Many writers of historical romance use the popular artifice of having their couple united by an unconsummated marriage so they might tease the reader between outcomes of annulment or eventual true love. Sorry, but that’s a bunch of cods-wallop too. The requirements for divorce or annulment before the Marriage Act of 1857 didn’t care two hoots about whether the union was consummated or not—they were far more realistic and only cared whether there had been adultery committed by either party. There is a great deal of material on divorce, separation (a mensa et thoro) and requirements for becoming legally (and religiously) married once you start looking into the matter. All surprisingly fascinating---I’m thinking of becoming a non-marriage counsellor once this writing is finished.

Some writers dread researching, and others revel in it, but the reader can be cheated without it. Here’s to delving back as far and as thoroughly as one can...for, what are you doing, Dear Reporter, if not researching authors and how they feel about their writing?


Unknown said...

Fascinating. It certainly is a lot easier to research now we have the internet. I think there isn't anything that isn't online.

Marian Lanouette said...

Excellent, Christopher, I learned a lot from this post. Marian

ccarpinello said...

Christopher, Enjoyed reading about your research. I would love to be able to visit the British Museum and have access to the old manuscripts. Imagine that felt like touching the Pyramids on the Giza plateau (which I have done!), absolutely mind blowing!

gail roughton branan said...

Definitely, research is not what it used to be. I still remember index cards with appropriate numbers to match the reference cited. Anybody else that old?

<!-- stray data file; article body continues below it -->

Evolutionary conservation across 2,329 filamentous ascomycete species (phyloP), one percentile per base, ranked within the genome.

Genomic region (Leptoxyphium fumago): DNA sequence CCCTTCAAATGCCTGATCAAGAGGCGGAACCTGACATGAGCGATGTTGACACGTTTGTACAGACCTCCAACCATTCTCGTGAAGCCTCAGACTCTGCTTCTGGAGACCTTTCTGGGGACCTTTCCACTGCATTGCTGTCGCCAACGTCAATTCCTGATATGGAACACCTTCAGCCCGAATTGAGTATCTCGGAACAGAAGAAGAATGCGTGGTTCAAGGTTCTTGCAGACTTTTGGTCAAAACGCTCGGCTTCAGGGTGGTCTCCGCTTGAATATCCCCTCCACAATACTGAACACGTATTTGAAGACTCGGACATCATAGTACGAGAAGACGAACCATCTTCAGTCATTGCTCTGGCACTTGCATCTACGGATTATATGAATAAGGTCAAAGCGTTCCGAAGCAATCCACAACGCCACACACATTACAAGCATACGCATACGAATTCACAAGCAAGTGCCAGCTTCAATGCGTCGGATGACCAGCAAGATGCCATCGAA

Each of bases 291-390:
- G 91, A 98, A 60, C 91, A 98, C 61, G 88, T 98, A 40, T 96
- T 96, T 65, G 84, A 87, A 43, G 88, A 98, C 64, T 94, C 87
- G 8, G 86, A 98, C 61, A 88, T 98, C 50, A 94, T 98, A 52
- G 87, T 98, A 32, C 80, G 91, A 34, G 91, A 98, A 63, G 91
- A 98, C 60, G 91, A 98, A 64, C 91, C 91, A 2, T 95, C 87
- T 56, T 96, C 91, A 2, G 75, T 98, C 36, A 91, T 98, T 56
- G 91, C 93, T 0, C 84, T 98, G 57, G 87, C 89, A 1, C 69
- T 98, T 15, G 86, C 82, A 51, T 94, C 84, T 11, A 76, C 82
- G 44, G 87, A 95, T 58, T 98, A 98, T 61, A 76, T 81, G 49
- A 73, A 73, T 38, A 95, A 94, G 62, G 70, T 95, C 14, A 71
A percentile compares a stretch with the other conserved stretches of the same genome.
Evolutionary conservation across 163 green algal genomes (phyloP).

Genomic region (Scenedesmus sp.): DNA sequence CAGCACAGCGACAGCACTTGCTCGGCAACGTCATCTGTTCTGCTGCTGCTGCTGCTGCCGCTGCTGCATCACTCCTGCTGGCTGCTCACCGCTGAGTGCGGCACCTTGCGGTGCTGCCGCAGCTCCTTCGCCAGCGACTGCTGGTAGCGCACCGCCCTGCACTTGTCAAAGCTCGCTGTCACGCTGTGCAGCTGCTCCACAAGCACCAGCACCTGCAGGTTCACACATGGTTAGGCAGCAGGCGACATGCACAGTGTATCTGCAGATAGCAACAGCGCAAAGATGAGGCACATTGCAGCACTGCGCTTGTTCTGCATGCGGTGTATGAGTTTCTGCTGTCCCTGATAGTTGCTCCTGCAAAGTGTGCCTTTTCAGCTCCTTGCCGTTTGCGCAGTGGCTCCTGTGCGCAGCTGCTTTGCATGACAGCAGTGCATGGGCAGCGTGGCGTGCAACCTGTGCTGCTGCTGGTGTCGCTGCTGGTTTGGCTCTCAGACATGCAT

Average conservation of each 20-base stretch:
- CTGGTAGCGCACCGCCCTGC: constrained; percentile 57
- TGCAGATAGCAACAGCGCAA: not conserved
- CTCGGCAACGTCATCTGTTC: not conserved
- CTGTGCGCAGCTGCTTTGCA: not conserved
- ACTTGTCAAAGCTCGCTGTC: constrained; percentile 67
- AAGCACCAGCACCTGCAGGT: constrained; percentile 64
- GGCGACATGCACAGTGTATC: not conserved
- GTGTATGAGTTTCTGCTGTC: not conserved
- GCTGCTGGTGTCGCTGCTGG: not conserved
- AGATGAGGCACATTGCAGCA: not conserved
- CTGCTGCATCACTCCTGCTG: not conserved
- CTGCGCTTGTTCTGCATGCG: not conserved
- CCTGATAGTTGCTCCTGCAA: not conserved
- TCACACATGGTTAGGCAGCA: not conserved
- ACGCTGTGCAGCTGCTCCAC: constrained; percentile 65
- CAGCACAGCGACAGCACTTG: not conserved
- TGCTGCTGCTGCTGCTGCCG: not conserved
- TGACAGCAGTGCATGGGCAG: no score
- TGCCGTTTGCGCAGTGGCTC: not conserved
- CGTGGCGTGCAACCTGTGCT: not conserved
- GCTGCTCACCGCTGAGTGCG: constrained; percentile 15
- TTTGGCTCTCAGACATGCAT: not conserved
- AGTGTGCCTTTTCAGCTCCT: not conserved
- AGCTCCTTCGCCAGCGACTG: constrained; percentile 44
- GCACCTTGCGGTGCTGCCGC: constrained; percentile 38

Nancy Bell said...

Great post Chris! Research is so addicting it's easy to get lost in it and forget to write the story we're doing the research for. Then there are those magic moments when you actually feel like you understand and connect with a person or an era. Envious you got to sit and research in the old reading room. Lucky you.

Keep writing. :~)

Wendy said...

Great post, Christopher. Research can be so rewarding for Historical writers. We sometimes discover things about ourselves. I would love to use information from primary documents but finding them is nearly an impossible task.

Christopher Hoare said...

Thanks all for the comments.

Ccarpinello—Yes, I’d have to suggest it’s comparable...I have touched several pyramids and been inside the Cheops one. It’s the moments when you feel directly connected with history that make it magical.

Madeline...a great deal is online but when I asked my historian friend for something more than I could find about spying in Regency times, she came up with six articles—two amplified what I’d found online and four were entirely new,

Gail—index cards to match the books, yep, I’ve pored through those too.

Nancy—It was great researching in the Brit Mus but I wasn’t very good at it. The following year I was browsing through the library at the University of Northern Arizona and came across a reference and information from the Exeter Book—a volume kept in Exeter Cathedral (Devon) since Medieval times, that I had never heard of—and I was raised within ten miles of Exeter!

Wendy—as I mention above, you can be surprised to find information you had previously missed—it comes from the most unlikely places. Don’t give up on finding something entirely new, historians have hundreds of thousands of documents to search through that have never been touched in modern times. Don’t dismiss the material you can find by varying the search parameters.

Marian—I’m glad you found the post useful. It is rewarding to share.

Chris H.